One of the consumer complaints against British companies who have call centres in India has been that Indian workers sometimes do not understand the many regional British accents of callers, resulting in errors.
There are reports that some British companies have closed down call centres in India following such complaints, while others highlight the fact that their call centres are within the UK and that their customers can rest assured of a speedy and efficient service.
According to The Guardian, a company supported by the Ministry of Justice called the call centre scheme a "rehabilitation revolution", but the ministry said the company was no longer involved in the programme after it had filed for liquidation recently.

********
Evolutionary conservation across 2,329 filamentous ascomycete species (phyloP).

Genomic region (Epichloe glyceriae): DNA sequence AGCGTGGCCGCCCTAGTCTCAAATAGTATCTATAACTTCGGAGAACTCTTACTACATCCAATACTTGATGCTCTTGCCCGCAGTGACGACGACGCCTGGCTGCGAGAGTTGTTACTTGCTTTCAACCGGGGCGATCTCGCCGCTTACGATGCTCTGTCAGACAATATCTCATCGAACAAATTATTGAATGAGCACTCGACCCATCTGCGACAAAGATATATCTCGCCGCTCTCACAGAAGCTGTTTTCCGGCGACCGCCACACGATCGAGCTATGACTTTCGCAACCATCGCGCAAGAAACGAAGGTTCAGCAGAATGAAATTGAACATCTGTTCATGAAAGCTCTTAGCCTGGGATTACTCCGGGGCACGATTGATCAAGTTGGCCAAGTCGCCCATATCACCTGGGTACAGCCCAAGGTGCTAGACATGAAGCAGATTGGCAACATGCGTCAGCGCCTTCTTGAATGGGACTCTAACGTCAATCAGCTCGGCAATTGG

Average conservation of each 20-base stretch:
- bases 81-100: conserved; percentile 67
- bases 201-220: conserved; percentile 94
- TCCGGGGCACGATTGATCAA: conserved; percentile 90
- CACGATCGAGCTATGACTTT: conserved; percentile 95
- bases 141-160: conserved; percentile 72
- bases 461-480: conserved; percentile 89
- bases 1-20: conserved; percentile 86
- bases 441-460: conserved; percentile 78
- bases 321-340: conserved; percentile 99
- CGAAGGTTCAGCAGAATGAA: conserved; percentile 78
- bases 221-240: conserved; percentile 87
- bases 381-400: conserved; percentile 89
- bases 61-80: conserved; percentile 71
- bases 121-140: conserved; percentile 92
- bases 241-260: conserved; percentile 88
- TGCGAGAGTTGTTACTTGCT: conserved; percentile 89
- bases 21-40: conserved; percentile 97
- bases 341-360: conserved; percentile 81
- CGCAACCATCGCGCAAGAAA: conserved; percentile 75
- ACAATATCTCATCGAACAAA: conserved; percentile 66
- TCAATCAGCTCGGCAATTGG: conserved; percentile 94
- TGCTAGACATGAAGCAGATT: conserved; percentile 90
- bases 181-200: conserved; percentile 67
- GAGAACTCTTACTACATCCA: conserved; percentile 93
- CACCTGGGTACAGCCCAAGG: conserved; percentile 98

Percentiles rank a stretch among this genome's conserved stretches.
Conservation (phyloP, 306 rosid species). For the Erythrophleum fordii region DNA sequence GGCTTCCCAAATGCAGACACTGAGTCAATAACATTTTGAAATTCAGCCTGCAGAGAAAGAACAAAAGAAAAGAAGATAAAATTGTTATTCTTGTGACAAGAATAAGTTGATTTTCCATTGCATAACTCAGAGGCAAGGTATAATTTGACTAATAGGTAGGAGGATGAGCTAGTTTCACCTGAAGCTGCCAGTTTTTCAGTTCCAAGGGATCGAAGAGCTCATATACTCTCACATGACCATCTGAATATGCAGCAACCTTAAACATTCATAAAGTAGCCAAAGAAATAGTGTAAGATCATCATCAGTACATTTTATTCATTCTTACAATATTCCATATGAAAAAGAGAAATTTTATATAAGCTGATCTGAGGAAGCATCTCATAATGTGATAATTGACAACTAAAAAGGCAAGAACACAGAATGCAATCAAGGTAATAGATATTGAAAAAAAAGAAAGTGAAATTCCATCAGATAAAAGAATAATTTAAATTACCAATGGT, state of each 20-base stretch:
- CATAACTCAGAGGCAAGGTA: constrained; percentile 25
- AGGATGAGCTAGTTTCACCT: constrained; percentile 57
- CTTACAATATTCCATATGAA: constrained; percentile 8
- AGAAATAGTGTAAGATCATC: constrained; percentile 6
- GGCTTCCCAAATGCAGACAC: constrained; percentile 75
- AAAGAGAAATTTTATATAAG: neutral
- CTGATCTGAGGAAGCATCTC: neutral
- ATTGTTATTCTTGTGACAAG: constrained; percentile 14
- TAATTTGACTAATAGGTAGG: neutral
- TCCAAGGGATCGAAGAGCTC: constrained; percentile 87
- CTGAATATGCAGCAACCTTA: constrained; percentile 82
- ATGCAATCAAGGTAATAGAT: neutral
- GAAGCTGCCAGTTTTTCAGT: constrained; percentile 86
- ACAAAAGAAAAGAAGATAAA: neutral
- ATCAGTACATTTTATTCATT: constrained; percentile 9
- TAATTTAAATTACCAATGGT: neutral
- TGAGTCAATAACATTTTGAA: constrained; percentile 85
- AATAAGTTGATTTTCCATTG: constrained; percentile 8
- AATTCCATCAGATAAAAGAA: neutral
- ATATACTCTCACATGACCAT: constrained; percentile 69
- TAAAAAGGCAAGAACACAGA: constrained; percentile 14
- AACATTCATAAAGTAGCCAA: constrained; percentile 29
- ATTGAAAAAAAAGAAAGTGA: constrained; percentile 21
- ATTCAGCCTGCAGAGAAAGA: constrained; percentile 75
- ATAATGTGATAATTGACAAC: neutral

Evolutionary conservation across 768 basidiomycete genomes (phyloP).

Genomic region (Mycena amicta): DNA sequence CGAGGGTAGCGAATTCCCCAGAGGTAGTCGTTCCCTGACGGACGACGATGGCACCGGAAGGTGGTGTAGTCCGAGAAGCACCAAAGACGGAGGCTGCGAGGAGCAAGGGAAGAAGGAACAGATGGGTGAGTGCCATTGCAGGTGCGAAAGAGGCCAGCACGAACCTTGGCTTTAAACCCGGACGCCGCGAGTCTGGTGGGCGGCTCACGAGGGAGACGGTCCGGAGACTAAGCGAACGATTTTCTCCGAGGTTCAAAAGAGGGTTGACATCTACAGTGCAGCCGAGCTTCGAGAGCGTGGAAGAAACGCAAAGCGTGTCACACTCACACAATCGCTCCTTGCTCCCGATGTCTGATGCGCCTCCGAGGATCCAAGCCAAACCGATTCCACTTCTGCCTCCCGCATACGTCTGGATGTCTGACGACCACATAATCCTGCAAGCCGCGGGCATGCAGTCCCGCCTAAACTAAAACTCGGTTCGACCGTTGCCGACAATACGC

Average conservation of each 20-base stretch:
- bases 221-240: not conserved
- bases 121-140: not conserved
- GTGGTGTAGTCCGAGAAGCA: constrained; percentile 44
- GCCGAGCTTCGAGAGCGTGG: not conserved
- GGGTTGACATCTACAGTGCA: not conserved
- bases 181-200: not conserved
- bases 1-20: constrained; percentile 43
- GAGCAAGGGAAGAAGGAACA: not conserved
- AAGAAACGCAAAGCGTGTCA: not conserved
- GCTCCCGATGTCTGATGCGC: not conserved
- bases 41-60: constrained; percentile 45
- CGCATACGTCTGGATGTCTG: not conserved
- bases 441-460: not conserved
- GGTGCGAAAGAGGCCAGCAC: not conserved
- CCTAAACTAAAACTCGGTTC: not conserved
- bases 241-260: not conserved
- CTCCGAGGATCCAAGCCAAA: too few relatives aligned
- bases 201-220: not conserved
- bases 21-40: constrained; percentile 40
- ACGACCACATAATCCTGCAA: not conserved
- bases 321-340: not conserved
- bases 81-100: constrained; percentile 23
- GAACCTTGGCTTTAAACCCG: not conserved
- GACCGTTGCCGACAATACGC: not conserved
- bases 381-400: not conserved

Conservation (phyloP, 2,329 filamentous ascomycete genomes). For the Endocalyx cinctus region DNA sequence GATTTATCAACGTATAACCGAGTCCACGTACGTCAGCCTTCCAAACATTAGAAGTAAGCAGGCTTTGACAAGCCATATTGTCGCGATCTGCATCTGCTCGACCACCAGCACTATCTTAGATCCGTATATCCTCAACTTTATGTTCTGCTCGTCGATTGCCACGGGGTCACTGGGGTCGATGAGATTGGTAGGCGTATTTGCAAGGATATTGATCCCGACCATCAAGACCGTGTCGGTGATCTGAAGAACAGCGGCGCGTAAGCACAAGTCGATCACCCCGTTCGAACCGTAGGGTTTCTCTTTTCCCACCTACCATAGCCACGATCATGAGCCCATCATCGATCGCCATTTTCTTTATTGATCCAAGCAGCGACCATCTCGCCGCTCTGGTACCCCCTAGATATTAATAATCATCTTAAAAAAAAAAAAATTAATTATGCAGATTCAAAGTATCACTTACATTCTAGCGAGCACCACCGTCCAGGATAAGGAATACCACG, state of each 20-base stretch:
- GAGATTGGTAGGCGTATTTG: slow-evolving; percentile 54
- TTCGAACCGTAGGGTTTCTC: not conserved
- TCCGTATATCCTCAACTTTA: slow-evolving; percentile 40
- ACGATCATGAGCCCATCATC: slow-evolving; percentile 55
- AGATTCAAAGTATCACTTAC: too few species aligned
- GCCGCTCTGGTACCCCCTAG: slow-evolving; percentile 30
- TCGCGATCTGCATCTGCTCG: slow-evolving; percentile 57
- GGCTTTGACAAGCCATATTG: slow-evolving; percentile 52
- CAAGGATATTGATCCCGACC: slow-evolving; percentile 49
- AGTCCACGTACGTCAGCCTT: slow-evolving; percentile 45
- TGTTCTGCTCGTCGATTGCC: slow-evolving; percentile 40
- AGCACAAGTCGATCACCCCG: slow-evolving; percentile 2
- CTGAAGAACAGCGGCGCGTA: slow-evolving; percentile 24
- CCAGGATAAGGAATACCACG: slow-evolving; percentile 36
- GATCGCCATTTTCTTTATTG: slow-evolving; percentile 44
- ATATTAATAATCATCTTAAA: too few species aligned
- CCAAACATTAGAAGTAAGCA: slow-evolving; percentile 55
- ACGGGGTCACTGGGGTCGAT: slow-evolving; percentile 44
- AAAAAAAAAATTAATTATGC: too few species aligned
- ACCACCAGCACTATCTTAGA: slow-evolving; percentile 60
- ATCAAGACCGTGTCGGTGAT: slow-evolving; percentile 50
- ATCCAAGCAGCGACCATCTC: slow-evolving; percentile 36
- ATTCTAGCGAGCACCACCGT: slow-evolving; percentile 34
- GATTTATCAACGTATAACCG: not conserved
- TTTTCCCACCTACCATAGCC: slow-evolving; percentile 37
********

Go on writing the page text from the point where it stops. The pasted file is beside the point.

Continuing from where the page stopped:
However, a ministry spokesperson said, "Prisoners who learn the habit of real work inside prison are less likely to commit further crime when they are released.
"For that reason the Prisons Service is looking at a number of potential schemes to increase work opportunities in prisons".
The spokesperson added, "All contracts with outside employers must comply with a strict code of practice which sets out that prisoners cannot be used to replace existing jobs in the community.
"Prisoner wages, for those in closed prisons, are set by prison governors and companies have no control over the level of payment".
Using British prisoners in call centres in jails may work, but some raise worries about safety of data. Under the call centre scheme, prisoners may be paid 3 pounds per day.